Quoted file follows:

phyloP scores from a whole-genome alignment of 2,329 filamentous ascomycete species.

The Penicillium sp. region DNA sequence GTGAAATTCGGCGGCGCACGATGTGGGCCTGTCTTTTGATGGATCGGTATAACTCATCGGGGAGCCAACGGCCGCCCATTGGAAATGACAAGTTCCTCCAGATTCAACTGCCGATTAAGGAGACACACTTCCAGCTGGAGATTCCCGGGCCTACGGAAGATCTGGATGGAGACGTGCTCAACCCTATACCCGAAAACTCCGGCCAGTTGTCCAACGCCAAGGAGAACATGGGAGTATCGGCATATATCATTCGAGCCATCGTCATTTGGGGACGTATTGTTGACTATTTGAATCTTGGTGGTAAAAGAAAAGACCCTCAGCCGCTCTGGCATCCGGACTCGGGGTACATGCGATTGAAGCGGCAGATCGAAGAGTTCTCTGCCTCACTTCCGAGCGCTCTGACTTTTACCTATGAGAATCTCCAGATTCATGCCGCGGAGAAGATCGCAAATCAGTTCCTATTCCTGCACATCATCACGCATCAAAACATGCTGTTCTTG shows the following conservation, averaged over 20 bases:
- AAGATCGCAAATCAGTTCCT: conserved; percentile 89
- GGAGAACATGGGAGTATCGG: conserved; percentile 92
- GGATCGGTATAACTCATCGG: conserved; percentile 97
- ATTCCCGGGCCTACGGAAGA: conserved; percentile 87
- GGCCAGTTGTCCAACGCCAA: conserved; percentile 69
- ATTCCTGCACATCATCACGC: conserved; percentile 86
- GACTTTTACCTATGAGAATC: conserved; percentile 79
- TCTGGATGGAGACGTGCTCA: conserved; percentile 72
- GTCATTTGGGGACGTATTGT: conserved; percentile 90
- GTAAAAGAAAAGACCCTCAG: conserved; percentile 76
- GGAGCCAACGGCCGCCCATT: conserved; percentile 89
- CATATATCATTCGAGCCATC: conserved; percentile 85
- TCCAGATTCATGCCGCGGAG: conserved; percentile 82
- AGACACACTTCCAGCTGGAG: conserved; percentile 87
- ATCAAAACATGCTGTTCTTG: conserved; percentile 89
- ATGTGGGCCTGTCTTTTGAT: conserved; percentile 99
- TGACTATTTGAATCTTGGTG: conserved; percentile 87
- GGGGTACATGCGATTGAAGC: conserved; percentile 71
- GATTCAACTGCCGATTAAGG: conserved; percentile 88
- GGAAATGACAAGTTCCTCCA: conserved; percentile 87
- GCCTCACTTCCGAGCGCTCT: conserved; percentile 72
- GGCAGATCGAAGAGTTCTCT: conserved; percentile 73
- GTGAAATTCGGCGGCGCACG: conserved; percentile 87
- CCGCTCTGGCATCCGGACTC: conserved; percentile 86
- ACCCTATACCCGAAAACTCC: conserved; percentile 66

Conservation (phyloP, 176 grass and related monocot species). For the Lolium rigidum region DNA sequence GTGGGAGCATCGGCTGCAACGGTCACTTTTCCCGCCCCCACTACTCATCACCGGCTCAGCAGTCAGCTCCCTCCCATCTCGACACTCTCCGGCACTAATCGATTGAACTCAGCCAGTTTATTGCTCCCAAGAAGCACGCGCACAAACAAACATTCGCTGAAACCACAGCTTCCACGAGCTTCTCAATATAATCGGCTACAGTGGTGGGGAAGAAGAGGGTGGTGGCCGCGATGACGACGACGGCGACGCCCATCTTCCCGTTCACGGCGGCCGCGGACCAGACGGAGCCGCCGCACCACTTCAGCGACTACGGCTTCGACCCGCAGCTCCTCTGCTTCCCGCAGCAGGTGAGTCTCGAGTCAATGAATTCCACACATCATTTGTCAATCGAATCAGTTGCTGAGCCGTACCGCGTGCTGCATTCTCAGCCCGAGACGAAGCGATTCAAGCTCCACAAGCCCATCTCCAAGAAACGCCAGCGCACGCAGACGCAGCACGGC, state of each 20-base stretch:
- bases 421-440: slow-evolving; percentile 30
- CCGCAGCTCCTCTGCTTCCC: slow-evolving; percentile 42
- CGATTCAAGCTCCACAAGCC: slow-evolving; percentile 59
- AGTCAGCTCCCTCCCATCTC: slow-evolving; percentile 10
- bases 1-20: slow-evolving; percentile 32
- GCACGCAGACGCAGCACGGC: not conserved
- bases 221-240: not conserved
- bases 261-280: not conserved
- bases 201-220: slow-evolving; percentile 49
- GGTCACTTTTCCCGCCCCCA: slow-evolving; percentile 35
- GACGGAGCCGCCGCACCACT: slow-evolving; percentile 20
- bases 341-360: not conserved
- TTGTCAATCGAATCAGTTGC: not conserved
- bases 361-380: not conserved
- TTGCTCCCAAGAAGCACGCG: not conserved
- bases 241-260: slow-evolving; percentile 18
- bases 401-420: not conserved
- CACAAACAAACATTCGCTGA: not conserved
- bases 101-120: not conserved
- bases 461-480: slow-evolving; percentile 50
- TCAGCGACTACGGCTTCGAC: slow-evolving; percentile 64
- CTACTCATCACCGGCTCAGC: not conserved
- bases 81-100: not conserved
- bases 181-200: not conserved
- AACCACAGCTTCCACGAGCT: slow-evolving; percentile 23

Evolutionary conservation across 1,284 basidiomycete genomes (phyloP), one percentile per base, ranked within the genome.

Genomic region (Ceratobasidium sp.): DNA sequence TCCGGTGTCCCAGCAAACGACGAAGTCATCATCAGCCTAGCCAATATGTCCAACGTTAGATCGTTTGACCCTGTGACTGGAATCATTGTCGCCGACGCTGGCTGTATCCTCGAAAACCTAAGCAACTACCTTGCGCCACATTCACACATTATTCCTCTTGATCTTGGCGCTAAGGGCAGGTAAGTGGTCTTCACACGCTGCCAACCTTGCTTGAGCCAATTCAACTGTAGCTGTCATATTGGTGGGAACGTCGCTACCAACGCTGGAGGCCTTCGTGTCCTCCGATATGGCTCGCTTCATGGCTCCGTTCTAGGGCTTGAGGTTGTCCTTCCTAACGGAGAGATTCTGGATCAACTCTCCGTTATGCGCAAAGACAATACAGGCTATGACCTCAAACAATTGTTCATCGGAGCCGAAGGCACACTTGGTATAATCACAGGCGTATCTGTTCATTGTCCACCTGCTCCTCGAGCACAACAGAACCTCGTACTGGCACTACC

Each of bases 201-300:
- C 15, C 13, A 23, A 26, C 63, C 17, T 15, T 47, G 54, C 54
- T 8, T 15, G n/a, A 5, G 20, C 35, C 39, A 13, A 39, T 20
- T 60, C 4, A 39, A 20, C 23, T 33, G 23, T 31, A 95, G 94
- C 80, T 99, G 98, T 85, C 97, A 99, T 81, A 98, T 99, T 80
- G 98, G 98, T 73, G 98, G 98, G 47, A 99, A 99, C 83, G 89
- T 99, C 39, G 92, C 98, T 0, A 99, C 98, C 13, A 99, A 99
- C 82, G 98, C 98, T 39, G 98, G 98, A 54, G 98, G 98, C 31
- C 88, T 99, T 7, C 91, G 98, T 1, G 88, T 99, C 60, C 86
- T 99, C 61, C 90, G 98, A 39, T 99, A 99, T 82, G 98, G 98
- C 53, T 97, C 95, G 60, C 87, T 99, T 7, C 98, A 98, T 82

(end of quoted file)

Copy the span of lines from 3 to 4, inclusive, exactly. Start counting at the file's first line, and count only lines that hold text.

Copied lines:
- AAGATCGCAAATCAGTTCCT: conserved; percentile 89
- GGAGAACATGGGAGTATCGG: conserved; percentile 92